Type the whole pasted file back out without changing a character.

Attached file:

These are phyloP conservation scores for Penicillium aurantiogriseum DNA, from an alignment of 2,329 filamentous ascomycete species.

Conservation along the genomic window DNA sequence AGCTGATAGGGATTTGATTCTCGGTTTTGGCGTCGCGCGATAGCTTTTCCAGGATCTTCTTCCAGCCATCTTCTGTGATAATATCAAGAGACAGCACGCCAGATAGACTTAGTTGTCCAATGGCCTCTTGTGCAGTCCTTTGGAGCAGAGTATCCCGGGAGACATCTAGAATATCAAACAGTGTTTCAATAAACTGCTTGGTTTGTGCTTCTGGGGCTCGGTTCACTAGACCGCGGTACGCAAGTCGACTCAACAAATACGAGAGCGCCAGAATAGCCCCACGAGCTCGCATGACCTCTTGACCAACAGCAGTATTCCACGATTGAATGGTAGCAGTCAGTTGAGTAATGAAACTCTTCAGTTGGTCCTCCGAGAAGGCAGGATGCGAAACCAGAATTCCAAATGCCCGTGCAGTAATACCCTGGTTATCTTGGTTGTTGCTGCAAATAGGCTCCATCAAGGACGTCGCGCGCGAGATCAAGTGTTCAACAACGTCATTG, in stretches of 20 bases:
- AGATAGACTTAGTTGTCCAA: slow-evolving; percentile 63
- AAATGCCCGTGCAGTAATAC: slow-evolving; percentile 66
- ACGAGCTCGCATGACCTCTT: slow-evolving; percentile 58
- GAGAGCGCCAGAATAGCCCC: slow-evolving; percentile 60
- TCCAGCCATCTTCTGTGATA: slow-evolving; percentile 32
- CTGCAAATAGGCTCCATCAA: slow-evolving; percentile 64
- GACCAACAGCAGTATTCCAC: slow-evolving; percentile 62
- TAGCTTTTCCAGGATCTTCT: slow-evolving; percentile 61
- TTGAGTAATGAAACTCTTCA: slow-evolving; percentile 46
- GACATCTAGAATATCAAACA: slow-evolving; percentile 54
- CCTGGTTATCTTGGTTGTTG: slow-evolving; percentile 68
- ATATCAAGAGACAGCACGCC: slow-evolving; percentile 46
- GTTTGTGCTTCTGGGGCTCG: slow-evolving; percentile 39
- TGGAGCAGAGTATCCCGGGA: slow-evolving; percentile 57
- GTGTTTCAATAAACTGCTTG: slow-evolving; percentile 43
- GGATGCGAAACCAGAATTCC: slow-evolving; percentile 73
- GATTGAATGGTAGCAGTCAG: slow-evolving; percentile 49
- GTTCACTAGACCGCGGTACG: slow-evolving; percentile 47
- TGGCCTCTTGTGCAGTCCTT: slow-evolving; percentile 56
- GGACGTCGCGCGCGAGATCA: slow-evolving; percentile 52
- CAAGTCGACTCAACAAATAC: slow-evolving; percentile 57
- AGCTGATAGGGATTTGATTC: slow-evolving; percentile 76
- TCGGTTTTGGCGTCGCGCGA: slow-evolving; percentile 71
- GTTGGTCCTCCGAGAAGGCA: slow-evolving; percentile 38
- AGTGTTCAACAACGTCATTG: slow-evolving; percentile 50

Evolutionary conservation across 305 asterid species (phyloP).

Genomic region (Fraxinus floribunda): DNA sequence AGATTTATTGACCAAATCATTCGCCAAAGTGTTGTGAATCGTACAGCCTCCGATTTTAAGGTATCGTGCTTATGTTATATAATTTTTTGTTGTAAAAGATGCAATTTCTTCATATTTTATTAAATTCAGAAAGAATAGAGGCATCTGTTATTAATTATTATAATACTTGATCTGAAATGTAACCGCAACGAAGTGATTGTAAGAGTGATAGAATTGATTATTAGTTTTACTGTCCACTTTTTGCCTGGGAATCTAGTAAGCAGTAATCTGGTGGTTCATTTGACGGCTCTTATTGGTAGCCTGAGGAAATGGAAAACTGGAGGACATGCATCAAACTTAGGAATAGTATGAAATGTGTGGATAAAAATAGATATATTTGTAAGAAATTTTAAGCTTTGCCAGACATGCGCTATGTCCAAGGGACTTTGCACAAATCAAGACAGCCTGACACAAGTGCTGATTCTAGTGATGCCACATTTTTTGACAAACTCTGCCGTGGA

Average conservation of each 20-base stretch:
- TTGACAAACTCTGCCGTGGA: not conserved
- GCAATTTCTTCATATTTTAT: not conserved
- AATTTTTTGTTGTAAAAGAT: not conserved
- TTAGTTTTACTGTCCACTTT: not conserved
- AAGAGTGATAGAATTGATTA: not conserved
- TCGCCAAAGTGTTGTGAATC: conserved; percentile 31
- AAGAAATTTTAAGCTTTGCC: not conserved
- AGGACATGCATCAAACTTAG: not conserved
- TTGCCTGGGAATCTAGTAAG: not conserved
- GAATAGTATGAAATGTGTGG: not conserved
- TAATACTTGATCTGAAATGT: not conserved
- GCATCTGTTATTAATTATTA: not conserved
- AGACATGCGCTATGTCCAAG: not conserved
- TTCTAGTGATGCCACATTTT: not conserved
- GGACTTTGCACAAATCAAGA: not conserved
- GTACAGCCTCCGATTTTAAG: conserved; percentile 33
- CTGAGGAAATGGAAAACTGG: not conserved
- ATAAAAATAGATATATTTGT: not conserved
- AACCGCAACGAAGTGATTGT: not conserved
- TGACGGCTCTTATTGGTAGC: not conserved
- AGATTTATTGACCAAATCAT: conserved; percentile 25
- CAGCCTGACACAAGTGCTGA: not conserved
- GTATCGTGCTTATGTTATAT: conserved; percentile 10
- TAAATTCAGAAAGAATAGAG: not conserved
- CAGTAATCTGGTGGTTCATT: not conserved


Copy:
These are phyloP conservation scores for Penicillium aurantiogriseum DNA, from an alignment of 2,329 filamentous ascomycete species.

Conservation along the genomic window DNA sequence AGCTGATAGGGATTTGATTCTCGGTTTTGGCGTCGCGCGATAGCTTTTCCAGGATCTTCTTCCAGCCATCTTCTGTGATAATATCAAGAGACAGCACGCCAGATAGACTTAGTTGTCCAATGGCCTCTTGTGCAGTCCTTTGGAGCAGAGTATCCCGGGAGACATCTAGAATATCAAACAGTGTTTCAATAAACTGCTTGGTTTGTGCTTCTGGGGCTCGGTTCACTAGACCGCGGTACGCAAGTCGACTCAACAAATACGAGAGCGCCAGAATAGCCCCACGAGCTCGCATGACCTCTTGACCAACAGCAGTATTCCACGATTGAATGGTAGCAGTCAGTTGAGTAATGAAACTCTTCAGTTGGTCCTCCGAGAAGGCAGGATGCGAAACCAGAATTCCAAATGCCCGTGCAGTAATACCCTGGTTATCTTGGTTGTTGCTGCAAATAGGCTCCATCAAGGACGTCGCGCGCGAGATCAAGTGTTCAACAACGTCATTG, in stretches of 20 bases:
- AGATAGACTTAGTTGTCCAA: slow-evolving; percentile 63
- AAATGCCCGTGCAGTAATAC: slow-evolving; percentile 66
- ACGAGCTCGCATGACCTCTT: slow-evolving; percentile 58
- GAGAGCGCCAGAATAGCCCC: slow-evolving; percentile 60
- TCCAGCCATCTTCTGTGATA: slow-evolving; percentile 32
- CTGCAAATAGGCTCCATCAA: slow-evolving; percentile 64
- GACCAACAGCAGTATTCCAC: slow-evolving; percentile 62
- TAGCTTTTCCAGGATCTTCT: slow-evolving; percentile 61
- TTGAGTAATGAAACTCTTCA: slow-evolving; percentile 46
- GACATCTAGAATATCAAACA: slow-evolving; percentile 54
- CCTGGTTATCTTGGTTGTTG: slow-evolving; percentile 68
- ATATCAAGAGACAGCACGCC: slow-evolving; percentile 46
- GTTTGTGCTTCTGGGGCTCG: slow-evolving; percentile 39
- TGGAGCAGAGTATCCCGGGA: slow-evolving; percentile 57
- GTGTTTCAATAAACTGCTTG: slow-evolving; percentile 43
- GGATGCGAAACCAGAATTCC: slow-evolving; percentile 73
- GATTGAATGGTAGCAGTCAG: slow-evolving; percentile 49
- GTTCACTAGACCGCGGTACG: slow-evolving; percentile 47
- TGGCCTCTTGTGCAGTCCTT: slow-evolving; percentile 56
- GGACGTCGCGCGCGAGATCA: slow-evolving; percentile 52
- CAAGTCGACTCAACAAATAC: slow-evolving; percentile 57
- AGCTGATAGGGATTTGATTC: slow-evolving; percentile 76
- TCGGTTTTGGCGTCGCGCGA: slow-evolving; percentile 71
- GTTGGTCCTCCGAGAAGGCA: slow-evolving; percentile 38
- AGTGTTCAACAACGTCATTG: slow-evolving; percentile 50

Evolutionary conservation across 305 asterid species (phyloP).

Genomic region (Fraxinus floribunda): DNA sequence AGATTTATTGACCAAATCATTCGCCAAAGTGTTGTGAATCGTACAGCCTCCGATTTTAAGGTATCGTGCTTATGTTATATAATTTTTTGTTGTAAAAGATGCAATTTCTTCATATTTTATTAAATTCAGAAAGAATAGAGGCATCTGTTATTAATTATTATAATACTTGATCTGAAATGTAACCGCAACGAAGTGATTGTAAGAGTGATAGAATTGATTATTAGTTTTACTGTCCACTTTTTGCCTGGGAATCTAGTAAGCAGTAATCTGGTGGTTCATTTGACGGCTCTTATTGGTAGCCTGAGGAAATGGAAAACTGGAGGACATGCATCAAACTTAGGAATAGTATGAAATGTGTGGATAAAAATAGATATATTTGTAAGAAATTTTAAGCTTTGCCAGACATGCGCTATGTCCAAGGGACTTTGCACAAATCAAGACAGCCTGACACAAGTGCTGATTCTAGTGATGCCACATTTTTTGACAAACTCTGCCGTGGA

Average conservation of each 20-base stretch:
- TTGACAAACTCTGCCGTGGA: not conserved
- GCAATTTCTTCATATTTTAT: not conserved
- AATTTTTTGTTGTAAAAGAT: not conserved
- TTAGTTTTACTGTCCACTTT: not conserved
- AAGAGTGATAGAATTGATTA: not conserved
- TCGCCAAAGTGTTGTGAATC: conserved; percentile 31
- AAGAAATTTTAAGCTTTGCC: not conserved
- AGGACATGCATCAAACTTAG: not conserved
- TTGCCTGGGAATCTAGTAAG: not conserved
- GAATAGTATGAAATGTGTGG: not conserved
- TAATACTTGATCTGAAATGT: not conserved
- GCATCTGTTATTAATTATTA: not conserved
- AGACATGCGCTATGTCCAAG: not conserved
- TTCTAGTGATGCCACATTTT: not conserved
- GGACTTTGCACAAATCAAGA: not conserved
- GTACAGCCTCCGATTTTAAG: conserved; percentile 33
- CTGAGGAAATGGAAAACTGG: not conserved
- ATAAAAATAGATATATTTGT: not conserved
- AACCGCAACGAAGTGATTGT: not conserved
- TGACGGCTCTTATTGGTAGC: not conserved
- AGATTTATTGACCAAATCAT: conserved; percentile 25
- CAGCCTGACACAAGTGCTGA: not conserved
- GTATCGTGCTTATGTTATAT: conserved; percentile 10
- TAAATTCAGAAAGAATAGAG: not conserved
- CAGTAATCTGGTGGTTCATT: not conserved